The Lost Casebooks of Sherlock Holmes: Three Volumes of Detection and Suspense

The Lost Casebooks of Sherlock Holmes: Three Volumes of Detection and Suspense

by Donald Thomas
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The Lost Casebooks of Sherlock Holmes: Three Volumes of Detection and Suspense 4 out of 5 based on 0 ratings. 2 reviews.
donnfo More than 1 year ago
Written in the voice of Dr Watson, this book is a good contiinuation of the Sherlock Holmes stories.
blackstoneweb More than 1 year ago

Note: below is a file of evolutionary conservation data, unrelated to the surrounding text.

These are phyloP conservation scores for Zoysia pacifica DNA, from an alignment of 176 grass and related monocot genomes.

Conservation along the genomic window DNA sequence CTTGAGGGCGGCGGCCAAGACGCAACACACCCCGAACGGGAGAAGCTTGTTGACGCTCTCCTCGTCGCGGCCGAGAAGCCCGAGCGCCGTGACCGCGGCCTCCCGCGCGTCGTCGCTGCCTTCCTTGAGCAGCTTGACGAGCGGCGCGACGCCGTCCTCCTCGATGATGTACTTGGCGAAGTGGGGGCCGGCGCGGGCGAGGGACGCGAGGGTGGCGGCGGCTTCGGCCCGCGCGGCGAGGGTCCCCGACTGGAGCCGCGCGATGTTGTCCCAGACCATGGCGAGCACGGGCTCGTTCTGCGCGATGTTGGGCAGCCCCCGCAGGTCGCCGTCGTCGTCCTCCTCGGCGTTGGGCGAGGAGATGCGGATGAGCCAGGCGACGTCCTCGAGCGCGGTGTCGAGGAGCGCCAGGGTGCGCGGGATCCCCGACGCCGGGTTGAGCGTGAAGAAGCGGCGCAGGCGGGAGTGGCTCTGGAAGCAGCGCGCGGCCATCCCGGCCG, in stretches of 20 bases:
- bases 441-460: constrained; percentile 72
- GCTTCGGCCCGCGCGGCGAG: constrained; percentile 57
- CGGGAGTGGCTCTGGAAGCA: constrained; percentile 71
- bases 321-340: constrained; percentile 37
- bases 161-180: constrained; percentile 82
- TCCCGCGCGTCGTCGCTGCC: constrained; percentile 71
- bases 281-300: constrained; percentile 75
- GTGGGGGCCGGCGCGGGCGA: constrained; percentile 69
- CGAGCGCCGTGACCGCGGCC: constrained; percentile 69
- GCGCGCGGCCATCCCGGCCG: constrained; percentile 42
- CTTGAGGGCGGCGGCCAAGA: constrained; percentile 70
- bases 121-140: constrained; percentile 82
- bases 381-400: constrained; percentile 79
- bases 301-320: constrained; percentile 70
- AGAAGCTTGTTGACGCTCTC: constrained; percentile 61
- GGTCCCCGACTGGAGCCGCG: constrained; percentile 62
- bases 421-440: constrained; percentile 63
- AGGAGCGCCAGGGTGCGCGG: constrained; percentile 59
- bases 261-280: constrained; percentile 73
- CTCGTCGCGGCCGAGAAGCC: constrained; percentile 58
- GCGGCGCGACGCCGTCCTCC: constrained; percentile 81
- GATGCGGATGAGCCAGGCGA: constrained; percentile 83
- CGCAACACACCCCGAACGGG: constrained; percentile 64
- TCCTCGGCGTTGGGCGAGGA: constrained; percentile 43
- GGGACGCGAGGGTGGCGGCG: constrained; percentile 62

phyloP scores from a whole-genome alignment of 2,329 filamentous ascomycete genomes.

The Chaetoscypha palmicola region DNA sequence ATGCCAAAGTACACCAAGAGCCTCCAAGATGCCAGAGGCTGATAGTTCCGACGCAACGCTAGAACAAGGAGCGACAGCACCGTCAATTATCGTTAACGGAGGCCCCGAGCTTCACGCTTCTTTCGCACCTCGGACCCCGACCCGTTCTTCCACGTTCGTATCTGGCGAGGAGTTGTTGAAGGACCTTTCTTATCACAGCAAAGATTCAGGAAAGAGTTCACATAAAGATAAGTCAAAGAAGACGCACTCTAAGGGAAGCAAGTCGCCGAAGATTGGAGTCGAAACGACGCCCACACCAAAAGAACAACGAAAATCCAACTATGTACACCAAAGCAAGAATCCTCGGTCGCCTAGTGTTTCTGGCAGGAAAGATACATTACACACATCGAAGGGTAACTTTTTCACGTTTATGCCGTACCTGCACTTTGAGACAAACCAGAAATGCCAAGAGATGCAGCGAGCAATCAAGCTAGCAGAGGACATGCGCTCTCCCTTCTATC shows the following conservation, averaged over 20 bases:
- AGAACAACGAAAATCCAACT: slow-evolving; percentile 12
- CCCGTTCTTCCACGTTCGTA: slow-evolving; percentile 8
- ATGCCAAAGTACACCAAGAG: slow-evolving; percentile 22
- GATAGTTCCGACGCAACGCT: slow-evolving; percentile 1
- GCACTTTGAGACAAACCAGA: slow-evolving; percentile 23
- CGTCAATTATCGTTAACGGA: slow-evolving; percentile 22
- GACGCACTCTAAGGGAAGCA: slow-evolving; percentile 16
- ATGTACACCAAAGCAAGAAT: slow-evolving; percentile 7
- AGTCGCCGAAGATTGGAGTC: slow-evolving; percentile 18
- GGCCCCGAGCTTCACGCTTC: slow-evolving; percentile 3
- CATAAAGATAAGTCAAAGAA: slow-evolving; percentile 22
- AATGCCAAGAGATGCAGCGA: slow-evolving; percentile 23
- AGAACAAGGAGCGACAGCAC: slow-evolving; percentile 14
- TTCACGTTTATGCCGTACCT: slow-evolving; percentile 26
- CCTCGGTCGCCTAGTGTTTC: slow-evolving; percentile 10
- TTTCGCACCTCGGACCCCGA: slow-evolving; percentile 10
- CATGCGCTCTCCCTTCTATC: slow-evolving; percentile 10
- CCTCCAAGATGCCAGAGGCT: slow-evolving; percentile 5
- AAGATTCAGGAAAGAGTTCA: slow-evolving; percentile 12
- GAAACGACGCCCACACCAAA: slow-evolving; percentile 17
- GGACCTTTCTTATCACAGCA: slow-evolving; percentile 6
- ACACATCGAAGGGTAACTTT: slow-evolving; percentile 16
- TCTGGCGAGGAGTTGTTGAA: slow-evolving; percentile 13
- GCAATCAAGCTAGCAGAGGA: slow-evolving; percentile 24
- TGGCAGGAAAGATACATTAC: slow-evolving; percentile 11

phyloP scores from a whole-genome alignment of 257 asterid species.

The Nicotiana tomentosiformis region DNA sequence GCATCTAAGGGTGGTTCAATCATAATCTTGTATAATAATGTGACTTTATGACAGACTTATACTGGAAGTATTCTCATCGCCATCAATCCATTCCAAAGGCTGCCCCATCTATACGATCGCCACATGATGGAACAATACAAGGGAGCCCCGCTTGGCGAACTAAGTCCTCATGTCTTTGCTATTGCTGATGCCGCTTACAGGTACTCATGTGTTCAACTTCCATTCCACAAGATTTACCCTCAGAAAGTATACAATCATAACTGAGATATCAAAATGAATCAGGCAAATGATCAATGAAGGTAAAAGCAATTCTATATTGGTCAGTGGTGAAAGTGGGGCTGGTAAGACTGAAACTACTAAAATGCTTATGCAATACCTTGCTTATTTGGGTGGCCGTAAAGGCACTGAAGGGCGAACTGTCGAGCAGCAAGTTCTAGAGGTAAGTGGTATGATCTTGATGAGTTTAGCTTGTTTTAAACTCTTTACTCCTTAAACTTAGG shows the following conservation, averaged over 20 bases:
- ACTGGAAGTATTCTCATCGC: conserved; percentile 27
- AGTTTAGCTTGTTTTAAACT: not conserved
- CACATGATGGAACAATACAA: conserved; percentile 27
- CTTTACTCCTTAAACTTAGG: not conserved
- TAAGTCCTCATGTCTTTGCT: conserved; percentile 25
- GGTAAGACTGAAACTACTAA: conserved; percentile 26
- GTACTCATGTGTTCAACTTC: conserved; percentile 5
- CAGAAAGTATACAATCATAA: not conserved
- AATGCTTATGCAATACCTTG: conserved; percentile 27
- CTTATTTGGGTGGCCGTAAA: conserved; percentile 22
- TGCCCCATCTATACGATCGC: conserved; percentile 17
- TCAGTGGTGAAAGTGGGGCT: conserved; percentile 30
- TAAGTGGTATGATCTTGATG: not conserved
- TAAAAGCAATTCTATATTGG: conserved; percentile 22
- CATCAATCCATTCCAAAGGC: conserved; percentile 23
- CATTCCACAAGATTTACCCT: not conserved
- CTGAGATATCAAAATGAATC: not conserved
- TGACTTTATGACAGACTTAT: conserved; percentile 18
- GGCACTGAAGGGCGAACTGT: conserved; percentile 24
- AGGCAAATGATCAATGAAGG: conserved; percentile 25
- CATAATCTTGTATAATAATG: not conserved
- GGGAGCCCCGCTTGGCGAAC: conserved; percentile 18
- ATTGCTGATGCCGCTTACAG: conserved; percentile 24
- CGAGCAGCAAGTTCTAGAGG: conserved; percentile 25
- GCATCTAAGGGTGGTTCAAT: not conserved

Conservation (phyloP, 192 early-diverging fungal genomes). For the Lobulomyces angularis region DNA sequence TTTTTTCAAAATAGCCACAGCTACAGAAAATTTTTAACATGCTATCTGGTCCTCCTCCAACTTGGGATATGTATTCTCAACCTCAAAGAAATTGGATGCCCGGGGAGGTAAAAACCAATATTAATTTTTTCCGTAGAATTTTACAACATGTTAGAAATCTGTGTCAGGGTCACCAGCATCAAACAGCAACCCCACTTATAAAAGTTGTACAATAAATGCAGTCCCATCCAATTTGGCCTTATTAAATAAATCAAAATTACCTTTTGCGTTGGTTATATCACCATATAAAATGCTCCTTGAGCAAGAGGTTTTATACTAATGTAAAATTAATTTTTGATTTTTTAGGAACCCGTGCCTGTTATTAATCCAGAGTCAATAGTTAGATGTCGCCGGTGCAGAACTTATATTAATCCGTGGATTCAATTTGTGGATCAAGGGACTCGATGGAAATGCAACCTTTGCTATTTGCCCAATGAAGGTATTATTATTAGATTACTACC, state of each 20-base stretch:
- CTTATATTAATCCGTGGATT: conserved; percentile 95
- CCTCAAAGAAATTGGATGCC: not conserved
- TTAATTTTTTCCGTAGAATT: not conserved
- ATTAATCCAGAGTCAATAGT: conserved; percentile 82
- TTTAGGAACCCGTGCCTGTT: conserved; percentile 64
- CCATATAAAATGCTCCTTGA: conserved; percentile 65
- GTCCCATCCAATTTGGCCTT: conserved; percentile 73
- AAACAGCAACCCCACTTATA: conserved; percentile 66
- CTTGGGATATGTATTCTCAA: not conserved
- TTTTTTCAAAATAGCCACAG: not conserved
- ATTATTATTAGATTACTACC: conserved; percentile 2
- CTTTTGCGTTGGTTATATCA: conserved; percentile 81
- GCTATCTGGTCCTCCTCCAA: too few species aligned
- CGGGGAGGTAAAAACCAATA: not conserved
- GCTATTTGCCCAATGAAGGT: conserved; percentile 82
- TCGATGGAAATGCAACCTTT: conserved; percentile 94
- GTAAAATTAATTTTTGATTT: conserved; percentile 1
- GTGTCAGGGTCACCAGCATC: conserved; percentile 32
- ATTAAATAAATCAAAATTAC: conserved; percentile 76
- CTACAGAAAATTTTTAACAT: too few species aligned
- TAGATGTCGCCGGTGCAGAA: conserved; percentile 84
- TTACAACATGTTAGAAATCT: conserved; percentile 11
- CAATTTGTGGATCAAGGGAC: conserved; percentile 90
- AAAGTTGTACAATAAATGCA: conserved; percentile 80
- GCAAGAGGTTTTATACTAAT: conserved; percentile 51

The Game is Afoot This space is usually dedicated to a review of a single book or film. This time the review will be of a person, namely Sherlock Holmes. Last year, Stanford University’s School of Continuing Studies offered participation to anyone who wanted it in the project “ Discovering Sherlock Holmes.” A selection of Arthur Conan Doyle’s early tales and novels of Sherlock Holmes were re-released in serial format over a period of twelve weeks just as they appeared in The Strand Magazine in the 1800s. The response across the country was tremendous. Some of the stories published were : A Scandal in Bohemia , The Speckled Band, and The Hound of the Baskervilles. This year the project is being repeated with a new selection of Sherlockian tales. Even though I have read and reread these stories throughout my life, I find myself anxiously waiting for each week’s installment. As enjoyable as it is to reread the original Holmes stories, I find myself yearning for new tales of the great detective. Enter the pastiche writers, the copy cats. Adrian Conan Doyle, Sir Arthur’s son, and John Dickson Carr teamed up in 1952 to publish The Exploits of Sherlock Holmes . This was a collection of Sherlock Holmes adventures based on cases mentioned by Dr. Watson in the original stories. Adrian even used his father’s desk where the original stories were written. In the 1970s, August Derleth , an American, created the characters of Solar Pons and his friend and faithful companion, Dr. Lyndon Parker, who lived at 7B Praed Street in London. Pons was called the “ Sherlock Holmes of Praed Street . “ Derleth wrote nine books featuring Pons including among them The Casebook of Solar Pons, The Reminiscences of Solar Pons, The Memoirs of Solar Pons and The Return of Solar Pons all of which mimic the Doyle titles. Larry Millett, a columnist of the Pioneer Press, St. Paul, Minnesota, has even published five books whereby Sherlock and Dr. Watson journey to America, specifically Minnesota, to solve some tough mysteries including Sherlock Holmes and the Red Demon, Sherlock Holmes and the Ice Palace Murders and Sherlock Holmes and the Rune Stone Mystery. Millett’s books have been published very recently coming out in the late ‘90s and early 2000s. While Sherlock Holmes is a creation of fiction, he has almost assumed a life of his own. Just last November, Atlantic Monthly Press published Sherlock Holmes: The Unauthorized Biography by Nick Rennison. In reviewing the book, Mitch Cullin, author of A Slight Trick of the Mind, said “If Sherlock Holmes didn’t exist, he certainly does now.” In closing, I would hope that what has been written above will inspire some to read the Sherlock Holmes stories and to thrill to Sherlock’s call to Watson: “Come Watson! The game is afoot!”